“This time too, the selling is happening because many expats are trying to stock up their ready funds – and selling gold when prices are this high seems the best way to do it. On thursday, gold’s proving to be the only asset they can sell and get a premium on what they bought for.”

What UAE needs is a giant shipping line

The COVID-19 has highlighted our fundamental dependence on transport infrastructures, with an unprecedented demand for logistics during the crisis.

According to analysis by Dubai Chamber, the UAE’s maritime freight connectivity was a major factor in ensuring vital supplies reach global markets even as air transit channels – especially passenger airplanes which carried cargo – were restricted after countries halted flights.

But as the UAE’s logistics sector continues to play a key role in efforts to fight the pandemic, it also points to an area of opportunity we have yet to tap into. The shipping industry handles close to 90 percent of global trade, and while we enjoy the world-class infrastructure of Dubai Ports World and Jebel Ali’s role as the Middle East’s biggest transshipment hub, we are missing the presence of a homegrown global leader in shipping.

Shipping is somewhat countercyclical to oil prices. Since fuel is an important component of operating cost, low oil prices now mean lower operational expenditure and higher profitability – a trend that is clearly reflected in the recent run-up in various shipping companies.

Following the International Maritime Organisation (IMO) marine fuel standards change early this year (IMO 2020), the Very Low Sulphur Fuel Oil (VLSFO) costs have dropped from the peak of $800/MT to $300/MT in the last four months, providing tailwinds to the shipping industry through lower vessel operating costs.

When oil prices are in contango – when contrary to normal times, future prices are higher than spot prices – demand for tankers also increases as oil importing nations and commodity traders line up tankers to purchase cheap oil in the spot market and sell forward contracts to lock in gains. This usually leads to higher vessel chartering rates and, recently, Very Large Crude Carrier (VLCC) rates went as high as $300,000 per day from just $15,000 only a year ago.

While the rates have now stabilized to around $50,000, they are still higher than last year’s average.


Dubai homeowners find it’s not easy changing property managers

Property owners in Dubai are finding it’s not easy to change their property management firms… and especially those ones owned by the project’s developers.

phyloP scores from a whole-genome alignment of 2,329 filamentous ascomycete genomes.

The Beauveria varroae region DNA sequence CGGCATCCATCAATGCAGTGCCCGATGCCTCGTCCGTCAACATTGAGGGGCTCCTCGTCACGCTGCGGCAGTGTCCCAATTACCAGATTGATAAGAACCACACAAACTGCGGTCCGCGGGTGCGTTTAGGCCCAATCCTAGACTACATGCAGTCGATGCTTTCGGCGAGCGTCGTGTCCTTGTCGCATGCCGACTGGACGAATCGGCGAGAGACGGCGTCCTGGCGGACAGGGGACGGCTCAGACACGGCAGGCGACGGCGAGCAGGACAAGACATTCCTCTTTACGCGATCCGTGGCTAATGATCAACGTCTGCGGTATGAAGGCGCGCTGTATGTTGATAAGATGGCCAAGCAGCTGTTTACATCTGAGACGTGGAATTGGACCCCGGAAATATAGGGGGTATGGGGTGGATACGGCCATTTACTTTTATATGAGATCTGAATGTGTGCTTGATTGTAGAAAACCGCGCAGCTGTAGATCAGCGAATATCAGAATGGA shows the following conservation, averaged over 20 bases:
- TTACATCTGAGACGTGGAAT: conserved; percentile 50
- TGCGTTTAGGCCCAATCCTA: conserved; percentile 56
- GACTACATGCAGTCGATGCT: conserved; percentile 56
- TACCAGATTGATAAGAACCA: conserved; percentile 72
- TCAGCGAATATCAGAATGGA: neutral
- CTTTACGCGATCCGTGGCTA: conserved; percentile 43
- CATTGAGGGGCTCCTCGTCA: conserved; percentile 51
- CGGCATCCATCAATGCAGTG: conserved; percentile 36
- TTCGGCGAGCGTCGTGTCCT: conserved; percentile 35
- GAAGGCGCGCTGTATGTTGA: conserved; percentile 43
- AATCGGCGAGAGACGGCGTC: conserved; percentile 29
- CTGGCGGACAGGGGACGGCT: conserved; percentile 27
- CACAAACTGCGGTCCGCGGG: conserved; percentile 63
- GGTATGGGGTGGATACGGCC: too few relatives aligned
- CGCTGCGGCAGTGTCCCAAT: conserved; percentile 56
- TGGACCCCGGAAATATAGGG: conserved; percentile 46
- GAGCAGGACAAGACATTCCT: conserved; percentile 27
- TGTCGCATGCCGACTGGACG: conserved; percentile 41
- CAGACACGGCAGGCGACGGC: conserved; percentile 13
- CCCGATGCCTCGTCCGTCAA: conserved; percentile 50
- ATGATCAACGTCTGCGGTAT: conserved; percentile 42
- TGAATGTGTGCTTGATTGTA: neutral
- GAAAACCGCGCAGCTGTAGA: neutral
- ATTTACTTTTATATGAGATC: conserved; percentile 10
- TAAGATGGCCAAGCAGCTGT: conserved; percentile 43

“Developers have created a separate company to operate as OA (owners association) management companies,” said Rishi Tayal, an investor in multiple projects in Dubai, including those owned by Emaar and Damac. “But these are principally 100 percent owned and managed by them.

“Actual property owners have very little say in it. So far, there is no mechanism for the owners to set up their own OAs and have a say in the decisions made. Most of the service charges for this year were not even brought up for proper discussion at OA meetings for review and were sent to RERA without owners’ inputs.”

This was not how it was meant to be, especially after an amended JOP (Jointly Owned Property) Law came into effect late last year, and which clearly limited the role of developers in setting the agenda for OAs once the project has been handed over. (Only in the case of master-developments were the developers involved in the OA process.)

As per the Law, each development would have its own homeowners association, and which would have the rights to appoint the OA management company to set and collect the service charges and be directly responsible for the upkeep of the project. The OA management companies would also liaise closely with RERA (Real Estate Regulatory Authority) on the auditing of the annual budgets.

Recently, tempers have flared between homeowners and developer-owned property management companies at some of the prestige projects in town. Notices were issued to homeowners implicitly warning them not to get involved in trying to get property management companies of their own choice.

“We would like to highlight and warn owners to refrain from indulging or actively participating in such a group either in forms of meetings or digital participation,” says an excerpt from a notice sent to property owners at one upscale high-rise development.